There’s a great David Foster Wallace short story called “The Soul is Not a Smithy” that is set in Columbus, Ohio, 1960. I love DFW for many reasons, but one of them is that although he never lived in Columbus, Ohio, and wasn’t even alive in 1960, his story rang so true that I shook my head in disbelief.I was alive in 1960, and living in Columbus, Ohio, in fact. And the world that Foster portrayed was precisely the world I knew; insular, solidly and stolidly Midwestern, where not much good or bad ever happened, safe, predictable, and boring. They called Columbus “Cowtown” when I was growing up, and for a lot of years you could buy a poster showing a herd of cattle lounging in a field, with the “skyline” of Columbus, such as it was, in the background. It was a real photo, taken in the days before Photoshop. Columbus was a small city surrounded by farmland, and the photo told a true story.
My, how times have changed. The Rust Belt imploded, the factories shut down, and cities like Cleveland, Akron, Canton, Detroit, and Buffalo started hemorrhaging people. Some of them ended up moving to Columbus. Columbus was never really a blue collar town, but big corporations moved here, universities grew, government (of which there are multiple versions of the city, county, and state varieties within the city limits) expanded, people coming out of the universities stuck around and started their own companies, and immigrants started moving to, of all places, whitebread Columbus, Ohio. Astoundingly, within a few decades Columbus went from a sleepy burg of 300,000 to something like a big, cosmopolitan city of 2,000,000 people.
It’s been fascinating to watch it happen. It’s home – mostly for better, but sometimes for worse – and yes, the crime rates have gone up, the traffic has increased, and so have the taxes. And the weather is still crappy four or five months per year. But Columbus is a better place to live in almost every way. There are the usual mega-malls and big box establishments, but Columbus is a hotbed of locally-owned activity, from restaurants and coffee shops to art galleries, furniture stores, bike and scooter shops, record stores, comic book stores, tattoo parlors, neighborhood theaters, bars, concert venues, and philanthropic ventures by the dozens. Columbus is a big-hearted and good-hearted city, and there are countless organizations that have been established to simply help other people. There’s a thriving art scene. There’s a thriving music scene, and if you don’t believe me, just check out the bands and performers the national music critics are writing about these days, and where they live. There’s a thriving foodie scene and Columbus, once the tried-and-true home of the Porterhouse steak and baked potato, can now boast some of the best and most innovative international cuisine to be found in any city in America.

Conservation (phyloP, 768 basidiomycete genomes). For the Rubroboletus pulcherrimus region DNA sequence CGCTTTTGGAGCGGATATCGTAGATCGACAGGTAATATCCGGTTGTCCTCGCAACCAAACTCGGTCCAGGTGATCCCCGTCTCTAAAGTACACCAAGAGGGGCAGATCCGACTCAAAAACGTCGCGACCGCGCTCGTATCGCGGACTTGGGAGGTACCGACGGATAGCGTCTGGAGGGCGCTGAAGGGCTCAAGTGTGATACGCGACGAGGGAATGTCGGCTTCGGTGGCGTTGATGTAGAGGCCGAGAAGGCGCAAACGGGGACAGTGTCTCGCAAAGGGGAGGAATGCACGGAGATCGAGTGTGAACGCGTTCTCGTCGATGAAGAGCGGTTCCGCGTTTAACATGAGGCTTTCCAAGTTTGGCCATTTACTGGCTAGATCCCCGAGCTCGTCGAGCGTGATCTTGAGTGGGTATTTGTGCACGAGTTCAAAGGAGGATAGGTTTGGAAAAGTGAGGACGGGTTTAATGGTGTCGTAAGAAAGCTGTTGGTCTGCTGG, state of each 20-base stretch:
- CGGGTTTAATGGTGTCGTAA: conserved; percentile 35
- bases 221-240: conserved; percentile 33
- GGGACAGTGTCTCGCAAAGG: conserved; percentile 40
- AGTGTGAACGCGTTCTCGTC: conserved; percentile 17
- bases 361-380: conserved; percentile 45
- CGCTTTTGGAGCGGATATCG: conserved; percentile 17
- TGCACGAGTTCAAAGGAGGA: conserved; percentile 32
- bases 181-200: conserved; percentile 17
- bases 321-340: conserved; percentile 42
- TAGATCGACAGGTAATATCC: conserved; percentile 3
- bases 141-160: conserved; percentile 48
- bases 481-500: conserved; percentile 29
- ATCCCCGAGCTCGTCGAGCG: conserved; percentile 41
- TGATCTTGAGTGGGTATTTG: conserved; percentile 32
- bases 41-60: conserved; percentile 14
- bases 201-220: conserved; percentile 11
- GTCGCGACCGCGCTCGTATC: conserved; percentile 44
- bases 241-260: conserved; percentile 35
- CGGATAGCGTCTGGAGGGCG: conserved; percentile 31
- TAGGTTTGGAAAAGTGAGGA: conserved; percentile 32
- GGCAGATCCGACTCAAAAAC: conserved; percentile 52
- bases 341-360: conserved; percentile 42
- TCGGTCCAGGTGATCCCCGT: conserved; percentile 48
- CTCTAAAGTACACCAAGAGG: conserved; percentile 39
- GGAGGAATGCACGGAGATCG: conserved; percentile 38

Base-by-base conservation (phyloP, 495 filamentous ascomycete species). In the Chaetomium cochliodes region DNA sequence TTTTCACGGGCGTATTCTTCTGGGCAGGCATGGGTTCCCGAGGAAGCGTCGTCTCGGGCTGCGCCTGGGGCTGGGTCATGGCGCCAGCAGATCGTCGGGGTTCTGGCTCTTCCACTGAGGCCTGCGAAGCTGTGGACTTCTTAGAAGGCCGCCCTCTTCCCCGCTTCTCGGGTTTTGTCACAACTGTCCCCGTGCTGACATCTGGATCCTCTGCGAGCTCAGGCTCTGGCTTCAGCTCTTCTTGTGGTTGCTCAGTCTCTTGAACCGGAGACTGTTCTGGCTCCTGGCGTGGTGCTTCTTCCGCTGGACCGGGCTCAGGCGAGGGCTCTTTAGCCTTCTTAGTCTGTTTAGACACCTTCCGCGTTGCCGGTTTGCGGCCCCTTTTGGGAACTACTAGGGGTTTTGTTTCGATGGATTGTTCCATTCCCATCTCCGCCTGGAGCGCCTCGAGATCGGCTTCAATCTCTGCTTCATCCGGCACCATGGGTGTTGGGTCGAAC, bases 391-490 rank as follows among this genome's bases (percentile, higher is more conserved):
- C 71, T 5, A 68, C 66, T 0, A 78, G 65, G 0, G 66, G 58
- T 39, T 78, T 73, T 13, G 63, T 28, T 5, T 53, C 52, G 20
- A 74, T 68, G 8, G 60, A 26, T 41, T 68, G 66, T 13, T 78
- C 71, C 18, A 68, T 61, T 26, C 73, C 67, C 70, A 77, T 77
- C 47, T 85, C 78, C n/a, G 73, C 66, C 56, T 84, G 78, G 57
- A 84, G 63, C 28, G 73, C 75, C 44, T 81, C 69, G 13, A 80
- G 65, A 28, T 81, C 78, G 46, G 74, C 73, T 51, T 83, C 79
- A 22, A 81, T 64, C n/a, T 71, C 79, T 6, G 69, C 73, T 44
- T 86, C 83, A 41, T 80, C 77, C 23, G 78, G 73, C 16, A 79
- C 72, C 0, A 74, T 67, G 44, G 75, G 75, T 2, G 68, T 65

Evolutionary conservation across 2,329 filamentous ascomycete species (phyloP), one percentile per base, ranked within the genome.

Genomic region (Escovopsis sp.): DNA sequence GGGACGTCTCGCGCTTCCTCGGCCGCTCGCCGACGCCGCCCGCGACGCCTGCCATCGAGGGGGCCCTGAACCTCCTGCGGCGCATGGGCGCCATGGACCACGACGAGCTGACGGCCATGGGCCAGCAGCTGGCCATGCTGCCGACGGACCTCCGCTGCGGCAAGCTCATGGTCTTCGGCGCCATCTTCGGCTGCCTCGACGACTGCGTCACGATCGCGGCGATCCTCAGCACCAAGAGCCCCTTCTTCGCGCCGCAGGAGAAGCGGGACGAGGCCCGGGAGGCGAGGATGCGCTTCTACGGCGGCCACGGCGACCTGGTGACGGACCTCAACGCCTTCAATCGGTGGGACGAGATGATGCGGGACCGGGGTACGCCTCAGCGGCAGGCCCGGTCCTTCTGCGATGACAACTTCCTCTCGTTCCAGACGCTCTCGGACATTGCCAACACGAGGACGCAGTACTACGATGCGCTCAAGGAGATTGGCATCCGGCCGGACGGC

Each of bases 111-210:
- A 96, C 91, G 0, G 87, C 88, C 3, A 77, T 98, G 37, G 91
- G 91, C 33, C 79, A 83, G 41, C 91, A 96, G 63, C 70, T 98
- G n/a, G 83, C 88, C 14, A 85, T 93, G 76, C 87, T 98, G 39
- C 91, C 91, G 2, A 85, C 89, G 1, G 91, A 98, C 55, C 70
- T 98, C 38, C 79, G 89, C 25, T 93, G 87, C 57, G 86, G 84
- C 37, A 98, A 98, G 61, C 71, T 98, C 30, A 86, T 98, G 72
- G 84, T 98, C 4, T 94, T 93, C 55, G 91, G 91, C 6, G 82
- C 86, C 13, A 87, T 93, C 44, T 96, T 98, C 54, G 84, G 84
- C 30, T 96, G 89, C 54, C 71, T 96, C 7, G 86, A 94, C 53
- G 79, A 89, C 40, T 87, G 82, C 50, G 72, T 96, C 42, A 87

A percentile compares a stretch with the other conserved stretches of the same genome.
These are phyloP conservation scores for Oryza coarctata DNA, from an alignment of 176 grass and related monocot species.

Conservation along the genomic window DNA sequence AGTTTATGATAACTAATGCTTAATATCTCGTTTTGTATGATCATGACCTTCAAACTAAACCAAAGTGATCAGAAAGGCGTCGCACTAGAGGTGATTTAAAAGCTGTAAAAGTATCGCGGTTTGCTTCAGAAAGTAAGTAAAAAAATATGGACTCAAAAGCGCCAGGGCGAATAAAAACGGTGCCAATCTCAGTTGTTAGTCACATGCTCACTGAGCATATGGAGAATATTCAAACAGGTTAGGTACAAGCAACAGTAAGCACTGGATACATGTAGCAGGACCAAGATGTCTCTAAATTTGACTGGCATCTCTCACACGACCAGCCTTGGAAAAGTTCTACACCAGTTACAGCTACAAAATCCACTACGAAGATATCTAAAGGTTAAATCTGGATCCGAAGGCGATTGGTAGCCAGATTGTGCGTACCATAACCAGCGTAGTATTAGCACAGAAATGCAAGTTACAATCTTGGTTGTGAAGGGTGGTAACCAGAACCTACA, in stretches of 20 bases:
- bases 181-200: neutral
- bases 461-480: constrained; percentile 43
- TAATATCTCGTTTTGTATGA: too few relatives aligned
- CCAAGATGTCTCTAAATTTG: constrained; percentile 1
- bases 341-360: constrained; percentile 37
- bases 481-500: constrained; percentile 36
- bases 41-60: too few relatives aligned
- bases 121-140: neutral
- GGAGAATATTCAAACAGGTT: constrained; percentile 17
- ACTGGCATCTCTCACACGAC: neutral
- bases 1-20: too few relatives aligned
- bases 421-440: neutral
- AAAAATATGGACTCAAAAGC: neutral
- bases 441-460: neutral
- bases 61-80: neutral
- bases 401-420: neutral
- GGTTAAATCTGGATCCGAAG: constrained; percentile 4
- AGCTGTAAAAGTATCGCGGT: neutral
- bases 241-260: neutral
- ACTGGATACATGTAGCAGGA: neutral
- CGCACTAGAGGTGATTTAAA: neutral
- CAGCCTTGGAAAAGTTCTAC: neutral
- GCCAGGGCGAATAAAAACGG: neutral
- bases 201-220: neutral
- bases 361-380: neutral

And then there are those immigrants. 50,000 of them are from Somalia, the second largest community of Somalians in the U.S. Tens of thousands more are from Mexico. There are sizable contingents from India, China, Vietnam, Nepal, and Bhutan. Columbus is not San Francisco, and no one would pretend that it is. But Columbus is a far more diverse city than it was a few decades ago, and I’m so thankful for the presence of neighbors from all over the world. I haven’t been able to visit everyplace I’d like to see, and there are still many countries and several continents on my bucket list. But the world has come to me.
It’s a wonderful city; imperfect, with unresolved growing pains, and too damned cold. But I’m so happy to be here, right in the middle of it. And look: no cows.